I think we agree that some speaker cables measure differently from others to some degree, but (as @Purité Audio said, if I understood properly) no-one can explain why small measured differences produce perceived sound A and not B. Thus I would argue that we each need to decide what is evidence for the key question - and I think that that is whether A or B will please more listeners more of the time.

    If what we hear is not evidence at all, and only measurements are evidence (even though we cannot predict what the measurements will mean for perceived sound), doesn't that make all testing beyond checking for gross distortions and all listening tests equally pointless?

    @awkwardbydesign - are heading toward the works of Wittgenstein now? In any event, I'd agree vigorously here. If one does not accept that any of the reviewing cliches (perhaps soundstage depth or timing or crispness or even excessive sibilance) mean anything at all, and that only things that can be measured (and with measurements whose relevance we fully understand) have any useful meaning or worth, then what most of us have written here will make no sense at all. On the other hand, why would music 'work' at all for someone who actually thinks that?


    Part of the reason that this thread is now on page 23 (!) seems to me to be various disbeliefs.

    Most obviously, most here do not currently believe that FOQ tape can make music 'better' in any meaningful sense of the word.

    A smaller number don't believe non-basis speaker cables (or supports better than a carpet or sideboard) can make music better.

    A yet smaller number don't believe, if I have understood correctly, that there can be any meaningful and consistent difference in SQ from two amps (say) that both measure 'blamelessly'.

    It is easy for those with a more subjectivist stance to group all those people together, which is unfortunate. However, it may encourage a second problem, which is that several of us clearly find it hard to believe that even the most hardcore objectivists are nearly as unequivocal in the real world as they say.

    If what is measured is what matters, and we know enough science to be able to be able to measure all the right things, then I don't really understand why all objectivists don't have the same hi-fi at home (unless rooms or tastes are really weird). More generally, I have a sneaky suspicion that I am being biased by my not really believing that the more extreme views are really sincere or consistent with enjoying music at all. However dispassionate I think I am being, I suspect that this suspicion (even when wholly unwarranted) may be colouring things for me.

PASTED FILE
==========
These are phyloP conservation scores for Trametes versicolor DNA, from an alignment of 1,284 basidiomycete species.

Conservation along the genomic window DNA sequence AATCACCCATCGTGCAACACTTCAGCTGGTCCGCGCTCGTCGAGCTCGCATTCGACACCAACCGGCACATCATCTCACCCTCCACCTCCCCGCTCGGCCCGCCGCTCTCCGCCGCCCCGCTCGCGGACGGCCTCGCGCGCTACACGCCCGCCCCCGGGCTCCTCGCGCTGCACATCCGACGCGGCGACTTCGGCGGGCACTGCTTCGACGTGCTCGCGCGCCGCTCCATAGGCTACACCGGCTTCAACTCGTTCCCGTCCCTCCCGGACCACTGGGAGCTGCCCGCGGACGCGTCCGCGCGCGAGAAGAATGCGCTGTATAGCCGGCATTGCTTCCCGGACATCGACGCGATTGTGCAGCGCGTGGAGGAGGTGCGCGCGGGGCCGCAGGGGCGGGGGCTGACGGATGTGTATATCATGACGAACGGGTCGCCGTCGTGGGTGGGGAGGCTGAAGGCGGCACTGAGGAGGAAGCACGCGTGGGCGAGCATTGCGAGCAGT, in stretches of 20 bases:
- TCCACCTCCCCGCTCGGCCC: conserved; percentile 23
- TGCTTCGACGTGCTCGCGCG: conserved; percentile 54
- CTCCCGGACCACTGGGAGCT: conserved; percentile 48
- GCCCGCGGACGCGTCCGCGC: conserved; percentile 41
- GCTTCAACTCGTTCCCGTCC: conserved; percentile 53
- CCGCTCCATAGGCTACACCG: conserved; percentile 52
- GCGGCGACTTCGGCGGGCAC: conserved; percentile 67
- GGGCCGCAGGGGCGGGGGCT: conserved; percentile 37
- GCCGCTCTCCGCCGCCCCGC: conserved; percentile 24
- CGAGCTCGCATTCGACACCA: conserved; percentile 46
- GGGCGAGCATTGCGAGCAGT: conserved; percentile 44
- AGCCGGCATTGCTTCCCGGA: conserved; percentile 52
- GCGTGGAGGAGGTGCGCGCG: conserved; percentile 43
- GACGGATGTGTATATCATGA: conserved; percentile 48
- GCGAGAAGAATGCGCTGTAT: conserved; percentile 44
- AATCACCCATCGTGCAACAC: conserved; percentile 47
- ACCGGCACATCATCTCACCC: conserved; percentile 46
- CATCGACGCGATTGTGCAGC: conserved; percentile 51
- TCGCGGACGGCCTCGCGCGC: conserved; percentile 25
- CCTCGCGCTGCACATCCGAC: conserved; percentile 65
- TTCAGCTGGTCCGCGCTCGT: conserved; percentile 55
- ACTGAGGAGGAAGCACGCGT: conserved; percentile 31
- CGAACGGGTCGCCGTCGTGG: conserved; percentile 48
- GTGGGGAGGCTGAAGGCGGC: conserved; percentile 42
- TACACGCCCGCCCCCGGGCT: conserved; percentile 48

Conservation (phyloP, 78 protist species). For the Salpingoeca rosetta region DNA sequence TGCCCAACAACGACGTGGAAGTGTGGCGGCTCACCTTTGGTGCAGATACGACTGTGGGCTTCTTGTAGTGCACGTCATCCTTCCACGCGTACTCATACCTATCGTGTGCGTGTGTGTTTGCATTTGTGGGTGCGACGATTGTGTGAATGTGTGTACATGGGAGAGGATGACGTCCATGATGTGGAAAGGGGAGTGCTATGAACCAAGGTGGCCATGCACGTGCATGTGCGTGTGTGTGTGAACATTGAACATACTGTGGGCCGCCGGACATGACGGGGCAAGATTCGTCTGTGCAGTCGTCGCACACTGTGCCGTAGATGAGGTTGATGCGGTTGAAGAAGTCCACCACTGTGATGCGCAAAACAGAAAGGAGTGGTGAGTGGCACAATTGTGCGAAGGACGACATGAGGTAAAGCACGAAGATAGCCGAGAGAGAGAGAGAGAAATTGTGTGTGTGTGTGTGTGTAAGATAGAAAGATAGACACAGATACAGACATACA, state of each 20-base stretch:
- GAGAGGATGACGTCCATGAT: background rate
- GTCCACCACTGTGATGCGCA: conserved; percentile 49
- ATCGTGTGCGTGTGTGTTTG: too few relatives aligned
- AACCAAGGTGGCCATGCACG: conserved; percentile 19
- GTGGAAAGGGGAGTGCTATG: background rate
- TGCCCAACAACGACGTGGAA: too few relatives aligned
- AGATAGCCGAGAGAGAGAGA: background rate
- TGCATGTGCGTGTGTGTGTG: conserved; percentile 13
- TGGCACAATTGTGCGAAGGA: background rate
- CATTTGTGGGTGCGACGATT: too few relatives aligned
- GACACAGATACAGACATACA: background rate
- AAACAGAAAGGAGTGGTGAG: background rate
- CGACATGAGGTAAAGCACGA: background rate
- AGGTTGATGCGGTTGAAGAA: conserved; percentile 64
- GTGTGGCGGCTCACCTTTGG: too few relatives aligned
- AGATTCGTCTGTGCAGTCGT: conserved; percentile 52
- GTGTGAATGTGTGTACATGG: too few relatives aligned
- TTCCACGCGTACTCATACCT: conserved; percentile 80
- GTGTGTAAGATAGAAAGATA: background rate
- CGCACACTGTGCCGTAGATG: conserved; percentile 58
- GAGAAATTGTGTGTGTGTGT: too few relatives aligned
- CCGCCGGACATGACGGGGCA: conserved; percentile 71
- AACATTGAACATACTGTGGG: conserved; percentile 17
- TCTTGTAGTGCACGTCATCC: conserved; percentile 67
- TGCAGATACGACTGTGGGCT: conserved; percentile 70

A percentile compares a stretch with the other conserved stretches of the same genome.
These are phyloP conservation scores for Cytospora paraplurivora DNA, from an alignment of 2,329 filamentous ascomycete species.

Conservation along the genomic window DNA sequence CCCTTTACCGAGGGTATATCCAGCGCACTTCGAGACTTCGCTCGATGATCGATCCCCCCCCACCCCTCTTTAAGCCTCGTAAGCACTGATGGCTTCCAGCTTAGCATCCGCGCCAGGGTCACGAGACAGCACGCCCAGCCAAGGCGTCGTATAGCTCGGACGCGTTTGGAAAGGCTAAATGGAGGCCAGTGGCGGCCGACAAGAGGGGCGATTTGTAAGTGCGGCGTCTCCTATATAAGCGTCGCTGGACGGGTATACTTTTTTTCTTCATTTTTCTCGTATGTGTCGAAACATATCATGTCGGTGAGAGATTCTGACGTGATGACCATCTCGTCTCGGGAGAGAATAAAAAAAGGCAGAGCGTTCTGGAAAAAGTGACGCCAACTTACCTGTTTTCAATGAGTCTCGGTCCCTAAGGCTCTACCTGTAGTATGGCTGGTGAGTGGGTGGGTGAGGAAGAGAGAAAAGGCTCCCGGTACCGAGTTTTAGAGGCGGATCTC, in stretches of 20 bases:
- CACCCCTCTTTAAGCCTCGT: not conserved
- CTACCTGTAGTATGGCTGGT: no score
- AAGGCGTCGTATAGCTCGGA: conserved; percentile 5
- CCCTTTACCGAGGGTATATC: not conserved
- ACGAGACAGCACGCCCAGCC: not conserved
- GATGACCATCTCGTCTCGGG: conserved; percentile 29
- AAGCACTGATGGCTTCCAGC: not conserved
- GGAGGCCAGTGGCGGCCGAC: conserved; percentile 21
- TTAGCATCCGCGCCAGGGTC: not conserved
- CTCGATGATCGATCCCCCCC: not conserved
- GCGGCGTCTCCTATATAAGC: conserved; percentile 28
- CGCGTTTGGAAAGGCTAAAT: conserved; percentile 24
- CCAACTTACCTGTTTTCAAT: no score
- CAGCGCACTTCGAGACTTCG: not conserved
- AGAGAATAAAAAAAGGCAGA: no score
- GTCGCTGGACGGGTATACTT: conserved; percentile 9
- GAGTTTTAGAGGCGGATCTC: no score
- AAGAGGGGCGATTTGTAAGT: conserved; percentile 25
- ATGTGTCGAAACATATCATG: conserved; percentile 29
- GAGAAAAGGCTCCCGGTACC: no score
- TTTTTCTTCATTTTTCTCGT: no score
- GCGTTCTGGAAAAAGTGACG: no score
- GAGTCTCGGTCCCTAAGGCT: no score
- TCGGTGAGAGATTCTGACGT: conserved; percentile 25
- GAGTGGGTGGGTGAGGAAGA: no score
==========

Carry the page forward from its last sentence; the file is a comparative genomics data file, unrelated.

On the other hand, I am still more biased by the limited number of people producing the sneering, the patronising and what looks sometimes to be the misuse of science just as bad as many Woo salesmen manage.

    In any event, it may be that other people find it hard always to keep on a properly even keel for similar reasons.
     
  19. herb

    herb brain's right hemisphere

    I have been to many, many live jazz and classical concerts, I have some CDs of the music and have listened to occasions of R3 repeated tapes of events I was at. The techie's reproduction of these events is admiral. Unfortunately they always reduce the dynamics of the event.

    I find that distortion and frequency are not important within accepted limits, which are defined by 'HiFi technology'.

    My flat earth system connects to me physically and emotionally, reproducing the live event dynamically.
     
    NickofWimbledon likes this.
  20. Sue Pertwee-Tyr

    Sue Pertwee-Tyr neither here nor there

    I broadly agree, and would just add this:

    I don't obsess over whether the system is transparent, or faithfully reproducing the recorded event. I'm more interested in reproducing the feelings that I got from attending a live event. If you go to a live music event, any domestic reproduction is likely to be a pale imitation of the original in terms of obvious things like scale and dynamics, but provided I can get the same sort of buzz from listening at home, to that I'd get from being at the gig, then that's what I want from my hifi. Obviously, if distortions intrude on that feeling then the hifi isn't meeting those objectives to its potential, so transparency has its role; but so do other things like the noise floor, where I've observed reductions in an already inaudible noise floor making a significant difference to that feeling of the buzz, most probably by improving on the dynamics of the reproduction.
     
    herb and NickofWimbledon like this.